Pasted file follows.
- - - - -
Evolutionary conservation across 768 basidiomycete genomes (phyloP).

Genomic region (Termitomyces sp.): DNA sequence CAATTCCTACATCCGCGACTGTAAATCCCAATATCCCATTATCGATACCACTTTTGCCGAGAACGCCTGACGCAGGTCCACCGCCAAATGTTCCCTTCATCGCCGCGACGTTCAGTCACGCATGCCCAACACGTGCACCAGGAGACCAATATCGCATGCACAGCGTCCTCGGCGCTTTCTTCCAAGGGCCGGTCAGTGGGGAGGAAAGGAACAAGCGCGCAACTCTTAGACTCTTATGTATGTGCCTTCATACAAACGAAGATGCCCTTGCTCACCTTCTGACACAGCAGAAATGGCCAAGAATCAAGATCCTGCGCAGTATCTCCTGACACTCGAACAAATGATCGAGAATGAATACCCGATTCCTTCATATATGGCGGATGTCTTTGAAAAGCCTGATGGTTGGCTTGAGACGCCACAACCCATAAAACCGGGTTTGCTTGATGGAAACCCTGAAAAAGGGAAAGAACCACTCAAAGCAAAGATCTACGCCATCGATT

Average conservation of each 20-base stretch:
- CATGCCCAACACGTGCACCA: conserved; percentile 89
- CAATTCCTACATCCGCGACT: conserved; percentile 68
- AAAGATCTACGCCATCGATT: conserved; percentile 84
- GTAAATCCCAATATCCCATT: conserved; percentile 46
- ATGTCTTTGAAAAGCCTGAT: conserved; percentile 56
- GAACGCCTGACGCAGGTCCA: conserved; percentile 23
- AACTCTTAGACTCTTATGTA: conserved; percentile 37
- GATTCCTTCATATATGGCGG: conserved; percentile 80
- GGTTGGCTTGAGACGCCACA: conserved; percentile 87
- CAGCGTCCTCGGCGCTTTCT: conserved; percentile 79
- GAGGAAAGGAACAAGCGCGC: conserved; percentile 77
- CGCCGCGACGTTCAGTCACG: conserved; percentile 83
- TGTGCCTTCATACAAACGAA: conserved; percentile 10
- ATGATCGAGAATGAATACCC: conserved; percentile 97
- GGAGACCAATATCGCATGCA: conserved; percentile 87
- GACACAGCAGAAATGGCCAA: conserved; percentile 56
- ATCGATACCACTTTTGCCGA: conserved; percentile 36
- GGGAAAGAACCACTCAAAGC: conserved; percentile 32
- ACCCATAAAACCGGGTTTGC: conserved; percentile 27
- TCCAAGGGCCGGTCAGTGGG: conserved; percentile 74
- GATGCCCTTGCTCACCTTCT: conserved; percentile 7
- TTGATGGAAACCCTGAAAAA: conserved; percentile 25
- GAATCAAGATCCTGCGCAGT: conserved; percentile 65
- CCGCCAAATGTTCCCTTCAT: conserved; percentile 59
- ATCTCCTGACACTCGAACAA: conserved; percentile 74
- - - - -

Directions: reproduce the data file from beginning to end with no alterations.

Evolutionary conservation across 768 basidiomycete genomes (phyloP).

Genomic region (Termitomyces sp.): DNA sequence CAATTCCTACATCCGCGACTGTAAATCCCAATATCCCATTATCGATACCACTTTTGCCGAGAACGCCTGACGCAGGTCCACCGCCAAATGTTCCCTTCATCGCCGCGACGTTCAGTCACGCATGCCCAACACGTGCACCAGGAGACCAATATCGCATGCACAGCGTCCTCGGCGCTTTCTTCCAAGGGCCGGTCAGTGGGGAGGAAAGGAACAAGCGCGCAACTCTTAGACTCTTATGTATGTGCCTTCATACAAACGAAGATGCCCTTGCTCACCTTCTGACACAGCAGAAATGGCCAAGAATCAAGATCCTGCGCAGTATCTCCTGACACTCGAACAAATGATCGAGAATGAATACCCGATTCCTTCATATATGGCGGATGTCTTTGAAAAGCCTGATGGTTGGCTTGAGACGCCACAACCCATAAAACCGGGTTTGCTTGATGGAAACCCTGAAAAAGGGAAAGAACCACTCAAAGCAAAGATCTACGCCATCGATT

Average conservation of each 20-base stretch:
- CATGCCCAACACGTGCACCA: conserved; percentile 89
- CAATTCCTACATCCGCGACT: conserved; percentile 68
- AAAGATCTACGCCATCGATT: conserved; percentile 84
- GTAAATCCCAATATCCCATT: conserved; percentile 46
- ATGTCTTTGAAAAGCCTGAT: conserved; percentile 56
- GAACGCCTGACGCAGGTCCA: conserved; percentile 23
- AACTCTTAGACTCTTATGTA: conserved; percentile 37
- GATTCCTTCATATATGGCGG: conserved; percentile 80
- GGTTGGCTTGAGACGCCACA: conserved; percentile 87
- CAGCGTCCTCGGCGCTTTCT: conserved; percentile 79
- GAGGAAAGGAACAAGCGCGC: conserved; percentile 77
- CGCCGCGACGTTCAGTCACG: conserved; percentile 83
- TGTGCCTTCATACAAACGAA: conserved; percentile 10
- ATGATCGAGAATGAATACCC: conserved; percentile 97
- GGAGACCAATATCGCATGCA: conserved; percentile 87
- GACACAGCAGAAATGGCCAA: conserved; percentile 56
- ATCGATACCACTTTTGCCGA: conserved; percentile 36
- GGGAAAGAACCACTCAAAGC: conserved; percentile 32
- ACCCATAAAACCGGGTTTGC: conserved; percentile 27
- TCCAAGGGCCGGTCAGTGGG: conserved; percentile 74
- GATGCCCTTGCTCACCTTCT: conserved; percentile 7
- TTGATGGAAACCCTGAAAAA: conserved; percentile 25
- GAATCAAGATCCTGCGCAGT: conserved; percentile 65
- CCGCCAAATGTTCCCTTCAT: conserved; percentile 59
- ATCTCCTGACACTCGAACAA: conserved; percentile 74